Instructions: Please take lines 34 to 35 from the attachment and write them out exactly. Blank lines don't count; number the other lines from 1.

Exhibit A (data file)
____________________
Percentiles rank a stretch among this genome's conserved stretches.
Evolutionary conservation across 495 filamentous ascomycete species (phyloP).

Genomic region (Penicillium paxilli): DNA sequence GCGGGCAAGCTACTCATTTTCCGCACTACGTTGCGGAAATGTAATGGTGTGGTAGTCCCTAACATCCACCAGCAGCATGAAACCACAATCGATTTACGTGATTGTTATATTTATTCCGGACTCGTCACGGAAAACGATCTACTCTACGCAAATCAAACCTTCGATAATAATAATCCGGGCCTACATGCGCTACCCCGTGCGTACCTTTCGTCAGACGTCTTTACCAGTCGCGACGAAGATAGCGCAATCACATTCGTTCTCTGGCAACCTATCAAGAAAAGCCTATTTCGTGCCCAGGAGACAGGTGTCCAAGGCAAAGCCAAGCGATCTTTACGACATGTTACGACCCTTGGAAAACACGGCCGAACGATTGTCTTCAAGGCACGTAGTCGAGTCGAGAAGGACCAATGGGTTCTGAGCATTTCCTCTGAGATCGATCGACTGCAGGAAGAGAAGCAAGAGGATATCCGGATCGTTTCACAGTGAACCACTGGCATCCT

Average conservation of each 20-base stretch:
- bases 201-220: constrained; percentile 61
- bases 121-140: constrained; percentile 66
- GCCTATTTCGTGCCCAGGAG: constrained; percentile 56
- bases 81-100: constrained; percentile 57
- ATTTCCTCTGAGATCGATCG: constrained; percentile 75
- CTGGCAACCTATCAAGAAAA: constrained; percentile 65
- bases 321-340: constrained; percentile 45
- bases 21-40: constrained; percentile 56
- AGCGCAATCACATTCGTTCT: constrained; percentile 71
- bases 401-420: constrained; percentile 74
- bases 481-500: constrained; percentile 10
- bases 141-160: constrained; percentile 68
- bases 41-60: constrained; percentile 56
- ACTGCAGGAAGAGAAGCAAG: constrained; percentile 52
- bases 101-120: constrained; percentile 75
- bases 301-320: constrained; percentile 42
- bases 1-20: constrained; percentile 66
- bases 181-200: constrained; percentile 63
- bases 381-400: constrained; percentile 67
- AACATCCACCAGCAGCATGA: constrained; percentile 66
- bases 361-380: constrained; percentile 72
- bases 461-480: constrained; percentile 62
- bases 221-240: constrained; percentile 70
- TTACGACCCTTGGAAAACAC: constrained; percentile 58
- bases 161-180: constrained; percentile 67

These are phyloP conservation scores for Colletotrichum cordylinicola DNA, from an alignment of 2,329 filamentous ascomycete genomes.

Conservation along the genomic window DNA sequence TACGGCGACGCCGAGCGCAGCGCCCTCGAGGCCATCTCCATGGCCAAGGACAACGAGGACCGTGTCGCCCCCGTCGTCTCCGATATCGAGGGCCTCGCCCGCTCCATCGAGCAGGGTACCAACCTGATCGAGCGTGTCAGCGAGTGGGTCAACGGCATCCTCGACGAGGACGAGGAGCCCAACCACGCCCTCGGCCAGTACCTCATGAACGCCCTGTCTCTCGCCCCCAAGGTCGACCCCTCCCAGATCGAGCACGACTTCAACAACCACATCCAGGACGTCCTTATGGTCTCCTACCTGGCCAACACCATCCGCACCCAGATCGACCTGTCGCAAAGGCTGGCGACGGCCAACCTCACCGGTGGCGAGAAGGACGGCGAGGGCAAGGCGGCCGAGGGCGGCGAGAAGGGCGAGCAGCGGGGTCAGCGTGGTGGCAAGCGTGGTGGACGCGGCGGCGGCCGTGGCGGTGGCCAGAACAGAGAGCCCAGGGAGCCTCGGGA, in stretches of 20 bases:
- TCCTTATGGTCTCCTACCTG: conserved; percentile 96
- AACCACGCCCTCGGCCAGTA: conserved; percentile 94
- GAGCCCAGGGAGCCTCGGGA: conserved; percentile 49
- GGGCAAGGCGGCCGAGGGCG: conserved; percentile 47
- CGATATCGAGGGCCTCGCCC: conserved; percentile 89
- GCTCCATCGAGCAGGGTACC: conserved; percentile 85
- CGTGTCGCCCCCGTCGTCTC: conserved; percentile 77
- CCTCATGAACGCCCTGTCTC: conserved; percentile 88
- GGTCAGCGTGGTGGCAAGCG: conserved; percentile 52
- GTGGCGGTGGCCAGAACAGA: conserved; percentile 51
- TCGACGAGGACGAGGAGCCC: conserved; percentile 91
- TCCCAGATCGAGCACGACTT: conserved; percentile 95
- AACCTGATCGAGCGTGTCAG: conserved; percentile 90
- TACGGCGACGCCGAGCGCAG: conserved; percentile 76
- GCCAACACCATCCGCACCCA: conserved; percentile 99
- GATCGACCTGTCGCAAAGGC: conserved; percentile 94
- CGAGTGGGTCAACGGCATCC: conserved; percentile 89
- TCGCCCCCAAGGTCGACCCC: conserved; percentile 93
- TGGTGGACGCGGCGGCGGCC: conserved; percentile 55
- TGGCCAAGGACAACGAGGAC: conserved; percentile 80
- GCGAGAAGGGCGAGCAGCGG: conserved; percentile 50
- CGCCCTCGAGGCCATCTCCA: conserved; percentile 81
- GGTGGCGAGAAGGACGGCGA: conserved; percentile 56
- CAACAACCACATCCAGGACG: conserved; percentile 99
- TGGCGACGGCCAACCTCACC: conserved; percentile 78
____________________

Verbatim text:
- GAGCCCAGGGAGCCTCGGGA: conserved; percentile 49
- GGGCAAGGCGGCCGAGGGCG: conserved; percentile 47